Yesterday I went to a meeting about men’s violence against women and girls in London. Access to the meeting room was initially difficult because when I entered the building and told the person on reception that I was here for the ‘Violence Against Women and Girls Meeting’ in Room X, she told me that the room was booked for something else. Eventually she told me that the room was booked for the ‘fourth meeting’. Could someone have asked to book a room for a ‘vawg meeting’ and been misheard, I suggested. Yes, of course they could, it transpired. I hate how vawg has become a word and this was an unwelcome reminder. At the start of the meeting, I started doing a tally about how many times the word ‘vawg’ was used. I almost immediately forgot because the actual subject matter demanded full attention and constructive engagement.
I hate how vawg has become a word because it allows users to disconnect from VIOLENCE against WOMEN and GIRLS. It hides the violence. If we who are engaged in raising awareness about men’s violence against women and girls as a step towards ending men’s violence against women and girls, want to raise awareness, how are we doing this if we allow the very words to be erased? Never more so when even ‘vawg’ is misheard and becomes ‘fourth’.
I hate how vawg has become a word though I celebrate that as a concept it has entered the mainstream because it connects the different forms of men’s violence against women and girls under patriarchy: rape, sexual violence, domestic violence, femicide, FGM, prostitution, pornography and other harmful practices.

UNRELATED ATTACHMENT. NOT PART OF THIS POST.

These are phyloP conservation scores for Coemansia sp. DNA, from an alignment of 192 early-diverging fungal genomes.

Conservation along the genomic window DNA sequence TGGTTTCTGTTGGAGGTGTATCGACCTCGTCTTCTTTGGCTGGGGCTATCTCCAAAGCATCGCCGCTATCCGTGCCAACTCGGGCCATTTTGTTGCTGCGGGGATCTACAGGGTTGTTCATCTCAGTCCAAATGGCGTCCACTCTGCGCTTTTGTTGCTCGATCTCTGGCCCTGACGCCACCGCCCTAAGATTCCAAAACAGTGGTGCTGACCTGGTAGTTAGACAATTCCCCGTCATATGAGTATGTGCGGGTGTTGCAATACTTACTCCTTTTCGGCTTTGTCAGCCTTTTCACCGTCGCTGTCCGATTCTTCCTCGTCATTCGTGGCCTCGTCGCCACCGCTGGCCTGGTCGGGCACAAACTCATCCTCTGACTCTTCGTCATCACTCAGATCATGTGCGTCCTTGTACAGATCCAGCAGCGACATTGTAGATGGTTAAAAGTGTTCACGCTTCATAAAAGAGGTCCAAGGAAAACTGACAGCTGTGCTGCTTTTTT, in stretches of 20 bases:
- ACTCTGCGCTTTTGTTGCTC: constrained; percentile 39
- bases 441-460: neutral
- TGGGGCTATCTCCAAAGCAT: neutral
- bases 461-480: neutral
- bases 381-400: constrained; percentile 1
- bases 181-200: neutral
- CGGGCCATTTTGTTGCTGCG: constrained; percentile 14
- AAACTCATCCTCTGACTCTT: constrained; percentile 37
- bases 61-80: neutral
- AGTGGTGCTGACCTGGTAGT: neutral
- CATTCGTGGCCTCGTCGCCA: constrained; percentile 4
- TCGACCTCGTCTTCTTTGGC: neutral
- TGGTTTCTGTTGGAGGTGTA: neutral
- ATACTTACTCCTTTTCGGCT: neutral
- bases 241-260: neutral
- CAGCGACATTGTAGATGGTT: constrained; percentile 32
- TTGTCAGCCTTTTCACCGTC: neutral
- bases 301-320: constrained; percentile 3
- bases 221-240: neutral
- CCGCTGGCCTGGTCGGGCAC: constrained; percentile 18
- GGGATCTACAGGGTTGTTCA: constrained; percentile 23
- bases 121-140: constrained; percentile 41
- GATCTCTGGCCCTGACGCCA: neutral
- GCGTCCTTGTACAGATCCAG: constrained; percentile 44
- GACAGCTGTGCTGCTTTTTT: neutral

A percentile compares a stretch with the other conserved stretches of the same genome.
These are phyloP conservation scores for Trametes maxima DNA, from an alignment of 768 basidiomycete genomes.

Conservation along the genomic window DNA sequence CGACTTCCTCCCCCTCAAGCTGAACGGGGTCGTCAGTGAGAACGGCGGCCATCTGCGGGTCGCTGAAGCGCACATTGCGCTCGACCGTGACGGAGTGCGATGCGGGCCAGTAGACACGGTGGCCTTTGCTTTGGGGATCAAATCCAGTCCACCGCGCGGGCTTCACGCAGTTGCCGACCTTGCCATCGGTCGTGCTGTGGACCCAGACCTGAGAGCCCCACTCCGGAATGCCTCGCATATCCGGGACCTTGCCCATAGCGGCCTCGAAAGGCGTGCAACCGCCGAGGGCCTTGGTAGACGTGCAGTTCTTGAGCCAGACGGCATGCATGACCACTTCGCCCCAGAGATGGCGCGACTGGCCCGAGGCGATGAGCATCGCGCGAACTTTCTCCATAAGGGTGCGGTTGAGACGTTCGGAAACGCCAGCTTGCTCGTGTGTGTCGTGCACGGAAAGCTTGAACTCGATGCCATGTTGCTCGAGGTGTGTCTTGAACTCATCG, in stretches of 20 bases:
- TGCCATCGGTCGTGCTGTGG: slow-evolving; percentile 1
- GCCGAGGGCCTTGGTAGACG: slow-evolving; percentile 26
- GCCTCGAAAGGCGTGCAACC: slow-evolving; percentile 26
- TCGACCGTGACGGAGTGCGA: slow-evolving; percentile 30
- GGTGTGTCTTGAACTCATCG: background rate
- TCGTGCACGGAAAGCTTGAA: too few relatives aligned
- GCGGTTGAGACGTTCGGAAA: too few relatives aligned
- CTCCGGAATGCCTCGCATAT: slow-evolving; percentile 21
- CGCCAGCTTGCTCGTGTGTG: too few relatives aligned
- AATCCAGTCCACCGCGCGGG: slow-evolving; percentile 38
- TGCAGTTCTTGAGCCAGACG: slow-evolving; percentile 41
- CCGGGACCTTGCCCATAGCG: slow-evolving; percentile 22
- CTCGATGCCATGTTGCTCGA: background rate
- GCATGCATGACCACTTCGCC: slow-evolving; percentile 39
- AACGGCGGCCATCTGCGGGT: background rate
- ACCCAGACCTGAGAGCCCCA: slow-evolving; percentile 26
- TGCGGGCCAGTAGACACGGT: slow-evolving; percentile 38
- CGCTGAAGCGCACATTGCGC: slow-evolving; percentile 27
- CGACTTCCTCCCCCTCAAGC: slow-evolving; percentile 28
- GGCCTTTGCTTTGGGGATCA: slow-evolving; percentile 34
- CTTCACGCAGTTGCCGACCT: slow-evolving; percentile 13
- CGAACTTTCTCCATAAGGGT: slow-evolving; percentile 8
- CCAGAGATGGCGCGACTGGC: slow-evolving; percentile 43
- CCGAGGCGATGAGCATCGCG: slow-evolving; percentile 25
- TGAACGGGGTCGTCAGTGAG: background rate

I hate how vawg has become a word because I am not particularly fond of acronyms and jargon. Lazy acronyms make important information inaccessible to the ‘not one of the club’ non-specialist.
I hate how vawg has become a word though I acknowledge that it is useful when we’re writing, especially when we’re tweeting and have restricted characters (Men’s Violence against women and girl is 37 characters) and in these situations I use VAWG or MVAWG myself. It really doesn’t take so long to say it: “violence against women and girls” though, does it?
I hate how vawg has become a word because it renders men – the perpetrators – invisible. I know, I know, not all men. But saying that men as a class benefit under patriarchy and men’s violence against women and girls is an instrument of maintaining women’s subordination is not the same as saying ‘all men are violent and women never are’. It really isn’t. Maybe it would be more accurate to say patriarchal violence against women and girls but this also disguises the role and responsibility of men.
I hate how vawg has become a word.